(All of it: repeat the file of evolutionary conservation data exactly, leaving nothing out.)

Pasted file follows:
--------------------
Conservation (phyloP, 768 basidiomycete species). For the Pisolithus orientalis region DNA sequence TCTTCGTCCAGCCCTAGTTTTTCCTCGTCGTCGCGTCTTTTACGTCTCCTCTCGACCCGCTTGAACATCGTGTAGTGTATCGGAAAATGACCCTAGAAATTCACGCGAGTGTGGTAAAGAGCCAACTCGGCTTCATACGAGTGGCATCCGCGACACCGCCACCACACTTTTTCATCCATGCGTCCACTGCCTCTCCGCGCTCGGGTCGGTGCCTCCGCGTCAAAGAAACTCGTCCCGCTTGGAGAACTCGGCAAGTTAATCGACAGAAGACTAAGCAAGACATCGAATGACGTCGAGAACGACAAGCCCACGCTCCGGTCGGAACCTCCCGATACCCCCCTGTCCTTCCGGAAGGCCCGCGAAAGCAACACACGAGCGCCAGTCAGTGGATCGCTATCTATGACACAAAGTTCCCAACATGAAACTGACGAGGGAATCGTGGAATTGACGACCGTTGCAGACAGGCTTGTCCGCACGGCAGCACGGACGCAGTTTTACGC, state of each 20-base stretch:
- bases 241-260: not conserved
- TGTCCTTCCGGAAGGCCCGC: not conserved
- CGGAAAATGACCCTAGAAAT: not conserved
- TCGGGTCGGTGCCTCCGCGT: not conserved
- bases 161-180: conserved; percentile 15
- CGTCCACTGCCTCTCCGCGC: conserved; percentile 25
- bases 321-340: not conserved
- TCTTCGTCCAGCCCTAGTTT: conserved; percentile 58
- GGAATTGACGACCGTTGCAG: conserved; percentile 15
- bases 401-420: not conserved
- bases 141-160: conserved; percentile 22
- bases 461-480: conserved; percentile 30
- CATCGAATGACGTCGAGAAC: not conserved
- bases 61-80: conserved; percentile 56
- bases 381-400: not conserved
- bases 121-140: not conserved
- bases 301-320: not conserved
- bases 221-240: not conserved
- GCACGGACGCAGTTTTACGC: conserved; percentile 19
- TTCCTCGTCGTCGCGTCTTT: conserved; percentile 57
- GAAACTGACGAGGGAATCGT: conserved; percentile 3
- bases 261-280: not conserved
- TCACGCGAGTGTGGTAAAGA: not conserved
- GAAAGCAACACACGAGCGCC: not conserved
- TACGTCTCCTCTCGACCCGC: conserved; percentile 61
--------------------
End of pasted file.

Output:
Conservation (phyloP, 768 basidiomycete species). For the Pisolithus orientalis region DNA sequence TCTTCGTCCAGCCCTAGTTTTTCCTCGTCGTCGCGTCTTTTACGTCTCCTCTCGACCCGCTTGAACATCGTGTAGTGTATCGGAAAATGACCCTAGAAATTCACGCGAGTGTGGTAAAGAGCCAACTCGGCTTCATACGAGTGGCATCCGCGACACCGCCACCACACTTTTTCATCCATGCGTCCACTGCCTCTCCGCGCTCGGGTCGGTGCCTCCGCGTCAAAGAAACTCGTCCCGCTTGGAGAACTCGGCAAGTTAATCGACAGAAGACTAAGCAAGACATCGAATGACGTCGAGAACGACAAGCCCACGCTCCGGTCGGAACCTCCCGATACCCCCCTGTCCTTCCGGAAGGCCCGCGAAAGCAACACACGAGCGCCAGTCAGTGGATCGCTATCTATGACACAAAGTTCCCAACATGAAACTGACGAGGGAATCGTGGAATTGACGACCGTTGCAGACAGGCTTGTCCGCACGGCAGCACGGACGCAGTTTTACGC, state of each 20-base stretch:
- bases 241-260: not conserved
- TGTCCTTCCGGAAGGCCCGC: not conserved
- CGGAAAATGACCCTAGAAAT: not conserved
- TCGGGTCGGTGCCTCCGCGT: not conserved
- bases 161-180: conserved; percentile 15
- CGTCCACTGCCTCTCCGCGC: conserved; percentile 25
- bases 321-340: not conserved
- TCTTCGTCCAGCCCTAGTTT: conserved; percentile 58
- GGAATTGACGACCGTTGCAG: conserved; percentile 15
- bases 401-420: not conserved
- bases 141-160: conserved; percentile 22
- bases 461-480: conserved; percentile 30
- CATCGAATGACGTCGAGAAC: not conserved
- bases 61-80: conserved; percentile 56
- bases 381-400: not conserved
- bases 121-140: not conserved
- bases 301-320: not conserved
- bases 221-240: not conserved
- GCACGGACGCAGTTTTACGC: conserved; percentile 19
- TTCCTCGTCGTCGCGTCTTT: conserved; percentile 57
- GAAACTGACGAGGGAATCGT: conserved; percentile 3
- bases 261-280: not conserved
- TCACGCGAGTGTGGTAAAGA: not conserved
- GAAAGCAACACACGAGCGCC: not conserved
- TACGTCTCCTCTCGACCCGC: conserved; percentile 61